On the one hand, they are allowed to apply the compensation for early repayment (limited by law) and, on the other, the commission for interest rate risk, although the latter must only be paid if the operation generates an economic loss to the entity.

But this will change as soon as the new mortgage law comes into force. As far as we know from these regulations, only a single commission will be allowed in the case of early amortization, which meets the characteristics of the two compensations that can currently be applied when the customer decides to return the money early.

Thus, according to the new regulation, the commission for early repayment in the case of fixed mortgages, whether total or partial, may not exceed the amount of the financial loss that the lender may suffer. In addition, during the first ten years, a limit of 3% of the capital repaid before time is imposed, while for the rest of the term, the maximum penalty allowed is 2%.

After the problems and conflicts generated by the banking entities in the matter of mortgages and the decision of the Government to implement the Law regulating the Real Estate Credit Contracts it is advisable to take into account before contracting a mortgage in order to avoid surprises and litigations in the medium and long term, the following aspects:

Mortgage expenses. The formalization of the mortgages demands a series of initial expenses that by custom always the client pays. The expenses generated from the registration of the property, the agency, the appraisal of the property, the signature before a notary and the tax of legal acts and documents, do not necessarily have to be paid by the person requesting the loan.

Commissions and floor clauses. They are not illegal in themselves, but their lack of transparency. The Supreme Court ruled nullifying these clauses in some cases because it considered that they had not clearly detailed to customers the consequences. Regarding commissions, some of them are regulated and limited.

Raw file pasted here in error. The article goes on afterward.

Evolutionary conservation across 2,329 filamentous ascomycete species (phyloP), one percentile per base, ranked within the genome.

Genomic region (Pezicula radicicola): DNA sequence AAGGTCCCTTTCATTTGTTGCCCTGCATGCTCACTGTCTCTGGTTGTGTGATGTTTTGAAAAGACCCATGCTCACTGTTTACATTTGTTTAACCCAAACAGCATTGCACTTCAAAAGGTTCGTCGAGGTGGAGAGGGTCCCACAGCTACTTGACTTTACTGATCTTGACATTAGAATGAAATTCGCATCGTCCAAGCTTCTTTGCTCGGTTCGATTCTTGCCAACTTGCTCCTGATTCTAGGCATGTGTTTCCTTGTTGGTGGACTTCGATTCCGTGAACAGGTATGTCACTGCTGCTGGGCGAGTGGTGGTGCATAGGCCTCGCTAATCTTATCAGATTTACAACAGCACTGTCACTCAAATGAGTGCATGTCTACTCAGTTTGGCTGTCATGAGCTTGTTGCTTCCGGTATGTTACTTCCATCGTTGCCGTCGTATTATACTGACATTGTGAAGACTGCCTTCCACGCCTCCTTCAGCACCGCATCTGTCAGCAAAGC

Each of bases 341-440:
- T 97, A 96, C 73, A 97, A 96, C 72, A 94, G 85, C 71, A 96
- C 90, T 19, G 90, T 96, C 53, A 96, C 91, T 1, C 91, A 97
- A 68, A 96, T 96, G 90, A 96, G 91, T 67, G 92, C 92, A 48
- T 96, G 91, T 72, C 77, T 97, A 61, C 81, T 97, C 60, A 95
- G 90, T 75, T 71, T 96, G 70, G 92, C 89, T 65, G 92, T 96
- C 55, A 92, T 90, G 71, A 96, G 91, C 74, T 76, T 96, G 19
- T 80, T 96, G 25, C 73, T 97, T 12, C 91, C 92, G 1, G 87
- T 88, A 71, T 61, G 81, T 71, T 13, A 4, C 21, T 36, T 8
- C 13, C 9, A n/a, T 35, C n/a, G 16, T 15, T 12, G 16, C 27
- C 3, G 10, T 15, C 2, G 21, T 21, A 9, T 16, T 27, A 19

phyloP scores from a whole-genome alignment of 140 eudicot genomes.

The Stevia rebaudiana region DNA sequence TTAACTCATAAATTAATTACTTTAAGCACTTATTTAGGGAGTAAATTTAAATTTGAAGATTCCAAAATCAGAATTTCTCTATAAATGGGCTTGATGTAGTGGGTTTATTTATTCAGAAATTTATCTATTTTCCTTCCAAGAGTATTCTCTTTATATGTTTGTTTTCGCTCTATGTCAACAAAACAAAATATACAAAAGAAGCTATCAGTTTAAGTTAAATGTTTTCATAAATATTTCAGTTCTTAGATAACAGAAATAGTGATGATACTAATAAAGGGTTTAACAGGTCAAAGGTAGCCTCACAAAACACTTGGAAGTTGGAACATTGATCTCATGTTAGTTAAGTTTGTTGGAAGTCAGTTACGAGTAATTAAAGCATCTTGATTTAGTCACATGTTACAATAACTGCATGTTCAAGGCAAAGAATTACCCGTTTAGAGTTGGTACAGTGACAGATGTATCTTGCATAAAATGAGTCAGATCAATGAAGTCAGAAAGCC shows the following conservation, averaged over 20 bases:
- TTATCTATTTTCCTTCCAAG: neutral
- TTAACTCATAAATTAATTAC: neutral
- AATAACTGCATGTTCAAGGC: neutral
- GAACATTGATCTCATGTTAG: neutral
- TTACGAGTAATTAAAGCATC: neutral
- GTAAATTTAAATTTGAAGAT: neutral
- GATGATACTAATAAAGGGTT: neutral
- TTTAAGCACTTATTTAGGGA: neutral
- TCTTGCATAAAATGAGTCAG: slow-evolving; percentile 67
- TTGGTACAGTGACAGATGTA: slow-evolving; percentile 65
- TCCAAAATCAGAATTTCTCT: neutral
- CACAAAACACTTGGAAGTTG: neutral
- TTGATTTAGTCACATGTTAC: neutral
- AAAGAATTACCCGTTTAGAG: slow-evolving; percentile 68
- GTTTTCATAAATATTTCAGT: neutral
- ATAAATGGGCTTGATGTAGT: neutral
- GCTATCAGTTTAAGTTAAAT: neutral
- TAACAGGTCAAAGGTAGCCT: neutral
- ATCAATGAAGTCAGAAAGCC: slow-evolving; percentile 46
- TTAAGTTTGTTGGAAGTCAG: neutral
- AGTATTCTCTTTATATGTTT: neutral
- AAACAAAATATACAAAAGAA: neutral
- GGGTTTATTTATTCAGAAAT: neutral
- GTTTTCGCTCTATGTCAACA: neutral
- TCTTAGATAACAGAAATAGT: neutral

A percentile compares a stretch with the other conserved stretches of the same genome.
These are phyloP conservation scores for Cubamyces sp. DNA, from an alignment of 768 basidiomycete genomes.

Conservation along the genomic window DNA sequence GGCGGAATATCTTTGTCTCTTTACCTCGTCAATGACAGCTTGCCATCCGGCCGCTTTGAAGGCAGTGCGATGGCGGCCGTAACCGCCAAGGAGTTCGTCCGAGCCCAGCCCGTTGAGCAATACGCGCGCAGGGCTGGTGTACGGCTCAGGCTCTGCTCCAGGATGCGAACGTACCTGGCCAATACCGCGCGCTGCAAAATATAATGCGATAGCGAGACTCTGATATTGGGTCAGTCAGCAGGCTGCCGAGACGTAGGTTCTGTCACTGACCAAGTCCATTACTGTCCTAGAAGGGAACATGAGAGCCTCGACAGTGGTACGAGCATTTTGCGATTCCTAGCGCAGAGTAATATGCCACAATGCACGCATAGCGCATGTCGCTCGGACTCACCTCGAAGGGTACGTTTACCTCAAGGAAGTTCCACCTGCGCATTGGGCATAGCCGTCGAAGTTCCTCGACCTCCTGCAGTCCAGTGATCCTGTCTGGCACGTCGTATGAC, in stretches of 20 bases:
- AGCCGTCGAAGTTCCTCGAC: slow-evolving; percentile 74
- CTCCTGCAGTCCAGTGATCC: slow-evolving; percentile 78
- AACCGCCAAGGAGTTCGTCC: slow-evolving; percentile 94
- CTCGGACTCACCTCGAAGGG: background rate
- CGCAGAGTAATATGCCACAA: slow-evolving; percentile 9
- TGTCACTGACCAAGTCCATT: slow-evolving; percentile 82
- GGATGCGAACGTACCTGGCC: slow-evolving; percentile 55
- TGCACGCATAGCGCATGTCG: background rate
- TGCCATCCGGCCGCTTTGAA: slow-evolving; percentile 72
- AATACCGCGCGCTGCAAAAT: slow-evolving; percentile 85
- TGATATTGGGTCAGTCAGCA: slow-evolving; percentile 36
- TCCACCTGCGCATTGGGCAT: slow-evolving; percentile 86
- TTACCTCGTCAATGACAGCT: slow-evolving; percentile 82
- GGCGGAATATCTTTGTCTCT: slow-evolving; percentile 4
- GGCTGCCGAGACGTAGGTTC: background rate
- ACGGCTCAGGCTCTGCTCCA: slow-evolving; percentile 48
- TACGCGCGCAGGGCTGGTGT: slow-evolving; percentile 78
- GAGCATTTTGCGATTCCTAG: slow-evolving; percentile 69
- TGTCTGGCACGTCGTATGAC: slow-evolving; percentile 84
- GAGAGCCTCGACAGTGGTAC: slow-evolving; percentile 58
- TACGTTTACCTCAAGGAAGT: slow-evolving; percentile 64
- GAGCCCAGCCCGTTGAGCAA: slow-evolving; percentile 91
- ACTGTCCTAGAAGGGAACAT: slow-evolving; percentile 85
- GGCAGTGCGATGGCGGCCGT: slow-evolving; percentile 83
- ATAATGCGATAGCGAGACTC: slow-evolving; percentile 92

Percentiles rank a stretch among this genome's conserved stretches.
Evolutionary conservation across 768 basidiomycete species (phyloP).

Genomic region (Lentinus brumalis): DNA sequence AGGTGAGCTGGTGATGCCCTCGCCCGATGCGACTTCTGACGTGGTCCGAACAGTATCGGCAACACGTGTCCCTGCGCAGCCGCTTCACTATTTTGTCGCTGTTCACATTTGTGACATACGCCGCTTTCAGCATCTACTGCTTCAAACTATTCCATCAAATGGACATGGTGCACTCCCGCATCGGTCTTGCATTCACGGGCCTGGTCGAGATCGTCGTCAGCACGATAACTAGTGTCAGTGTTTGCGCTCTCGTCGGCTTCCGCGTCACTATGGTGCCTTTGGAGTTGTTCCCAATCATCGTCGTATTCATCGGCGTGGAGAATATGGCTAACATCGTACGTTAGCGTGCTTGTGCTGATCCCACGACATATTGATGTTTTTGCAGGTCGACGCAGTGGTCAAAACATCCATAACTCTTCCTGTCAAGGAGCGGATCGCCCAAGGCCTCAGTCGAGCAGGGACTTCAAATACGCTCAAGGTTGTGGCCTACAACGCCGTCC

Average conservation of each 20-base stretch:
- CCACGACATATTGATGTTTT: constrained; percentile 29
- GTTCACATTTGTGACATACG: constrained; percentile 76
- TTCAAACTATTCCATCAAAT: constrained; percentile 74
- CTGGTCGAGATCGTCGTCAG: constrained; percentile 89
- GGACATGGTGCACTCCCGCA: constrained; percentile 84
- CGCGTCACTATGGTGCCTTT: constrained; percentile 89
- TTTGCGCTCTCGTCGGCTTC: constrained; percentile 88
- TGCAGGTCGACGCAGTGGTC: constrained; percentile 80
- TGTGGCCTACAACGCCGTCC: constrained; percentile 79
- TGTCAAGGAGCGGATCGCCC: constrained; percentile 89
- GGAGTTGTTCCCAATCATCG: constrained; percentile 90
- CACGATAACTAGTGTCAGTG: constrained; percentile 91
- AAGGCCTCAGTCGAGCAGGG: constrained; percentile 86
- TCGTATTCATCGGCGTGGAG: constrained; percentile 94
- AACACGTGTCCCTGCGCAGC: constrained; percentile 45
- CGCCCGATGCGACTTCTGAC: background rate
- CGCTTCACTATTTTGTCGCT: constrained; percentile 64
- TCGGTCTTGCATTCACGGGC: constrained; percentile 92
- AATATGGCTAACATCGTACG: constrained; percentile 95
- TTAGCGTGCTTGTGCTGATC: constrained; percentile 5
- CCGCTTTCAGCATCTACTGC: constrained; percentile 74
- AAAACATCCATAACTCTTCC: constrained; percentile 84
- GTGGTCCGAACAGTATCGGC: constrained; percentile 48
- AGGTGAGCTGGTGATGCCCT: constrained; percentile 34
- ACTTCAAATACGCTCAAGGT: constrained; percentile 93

Products linked to the entity. It is common for entities to offer home insurance services, pension plans or credit cards. Customers should be informed of the cost involved and whether it is advantageous or disadvantageous for them.

Read the fine print. Last but not least, the right thing to do is to read all the sections of the mortgage loan contract before signing it before a notary.

The consolidation of mortgage financing has been one of the key elements of the recovery of the sector. But since the beginning of the year, the different statistics that measure the health of the sector have intensified its pace and confirm the good times the sector is living. Let us hope that this recovery in the market will not be truncated by the political crisis in Catalonia.

Thus, those who are about to sign a mortgage loan should bear in mind that the mortgage context may change in the medium term, since the current level of low interest rates and historic lows of the Euribor will not be perennial, as demonstrated by the fact that the ECB will reduce its stimulus policy from January onwards.

We will have to wait to see what the new mortgage law will look like once and for all and what conditions it has for banking, because if institutions consider that they will make less profit from the sale of mortgage products, the granting of loans may suffer.